I Was A Disturbed Nine-Year-Old, Or, Why I Fall Asleep During Anti-Drug Sessions.

As a little girl, sometimes I sniffed silverware, when I thought no one was looking. I bit my nails, chewed on my hair, was fascinated with the opening and closing of doors, the death scene in Titanic. I wrote snippets of sentences, strange words in small notebooks tucked into my desk (i wait for/the day/lightening will strike/my eager fingertips), listened to 80’s music with morbid lyrics, took mythomania to extremes.

Strange habits, perhaps, but not especially dangerous (though certain things in that little notebook disturb me – sometimes/i feel like screaming/luckily/i know when to keep my/mouth shut and the stars/souls of unborn/children/won’t stop/watching me).

With this awkward transition, this shapeshifting from spaghetti-skinny, barrette-wearing, smallish me to morose, angry, plumper, slightly-more-observant me, I’m starting to realize what real dangers are. Or at least, what adults consider to be real dangers.

We had a lecture on drugs a few weeks ago at my high school. In my memory, this talk joins one of many, as unmemorable as its past counterparts were. A woman with no defining features. Her soft, smooth, sleepy voice. A faint scrawling of words on a chalkboard, “addiction” “narcotics” “symptoms” “poison” “death”. Pamphlets, passed out again and again by the same associations, papers we will flip idly through before tossing away. A final warning that, though meant to be friendly, sounds like a prohibiting ultimatum: don’t do it.

It’s not that we don’t know they are dangerous. It’s just that we choose to overrule that fact, because another feeling – be it a need to escape, or to rebel, or to fit in – is simply more important. It comes to a decision. And I honestly do not believe that the chats we have sat through, the lectures we have been given or the informative videos we’ve watched change what each of us feels on the subject. Either you do or you don’t, and the one thing I’ve learnt about adolescence is that we are stubborn to the point of insanity, and not you, or anyone is going to change what we want to do, if we desire it enough.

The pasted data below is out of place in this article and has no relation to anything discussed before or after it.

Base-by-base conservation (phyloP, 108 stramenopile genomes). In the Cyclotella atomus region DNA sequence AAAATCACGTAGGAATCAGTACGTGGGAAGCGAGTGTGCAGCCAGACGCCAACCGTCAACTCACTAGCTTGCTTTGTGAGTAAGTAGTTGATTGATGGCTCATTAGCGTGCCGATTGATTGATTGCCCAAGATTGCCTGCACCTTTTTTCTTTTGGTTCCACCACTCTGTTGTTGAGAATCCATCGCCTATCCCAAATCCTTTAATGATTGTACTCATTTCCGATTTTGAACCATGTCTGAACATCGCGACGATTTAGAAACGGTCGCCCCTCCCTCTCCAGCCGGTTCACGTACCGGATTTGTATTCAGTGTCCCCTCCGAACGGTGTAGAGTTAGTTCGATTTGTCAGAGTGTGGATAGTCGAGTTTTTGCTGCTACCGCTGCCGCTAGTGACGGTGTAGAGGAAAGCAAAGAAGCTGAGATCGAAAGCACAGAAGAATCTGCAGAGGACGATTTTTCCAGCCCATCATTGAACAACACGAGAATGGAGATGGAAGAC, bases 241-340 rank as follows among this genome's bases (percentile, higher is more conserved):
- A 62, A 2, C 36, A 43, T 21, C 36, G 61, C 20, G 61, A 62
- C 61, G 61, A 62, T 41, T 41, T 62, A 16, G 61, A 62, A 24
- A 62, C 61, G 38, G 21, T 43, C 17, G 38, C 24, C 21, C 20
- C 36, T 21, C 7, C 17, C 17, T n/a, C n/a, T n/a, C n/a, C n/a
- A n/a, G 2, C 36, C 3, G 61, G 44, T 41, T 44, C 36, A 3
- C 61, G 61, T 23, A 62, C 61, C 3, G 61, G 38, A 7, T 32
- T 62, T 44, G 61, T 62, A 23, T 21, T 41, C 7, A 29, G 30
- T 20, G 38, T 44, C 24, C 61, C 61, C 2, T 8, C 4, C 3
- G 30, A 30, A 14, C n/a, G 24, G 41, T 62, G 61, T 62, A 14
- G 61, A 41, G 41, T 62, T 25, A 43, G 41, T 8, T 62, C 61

(Side note: Mother – and I know you’re reading this, even though I told you not to – you can relax because I have no immediate plans to smoke marijuana, hallucinatory mushrooms or whatever. God.)

As stated above, to avoid any confrontations with angry parental units, I am on the don’t side of the spectrum, if only because I’ve been brought up that way. Who knows what would have happened, had I been born in Harlem during the 60’s? It can happen to anyone, anytime. But it’s a long topic, and too scientific for a Monday, and I honestly don’t want to spend half an hour googling drug jargon. And you don’t want to read that, right?


  • Haha. Your emo poetry is great. Glad you got that out of you early. As for drugs, I totally agree. I don’t think adults/responsible people educating us about drugs understand just how desperate teenagers can be, and just how little rational perspective they may have. I guess that is scarier to recognize than to just believe those who make poor decisions are uninformed.

  • Very true. I’m so glad you realize that at your age. Everyone is complaining about their parents… it makes me angry and jealous. I wish my mum did half the things mums do, annoying as they are. She’s too busy being a drunk. It wasn’t always that way, but it makes me angry when people are like “I WISH MY MUM WOULD DIE!” It makes my mouth drop. I have sagely grandparents and I’m thankful for them, even if they make me angry and don’t understand me. I love them. My dad, too. I love my entire family, but it’s just… hard. To be there. You know what I’m saying.

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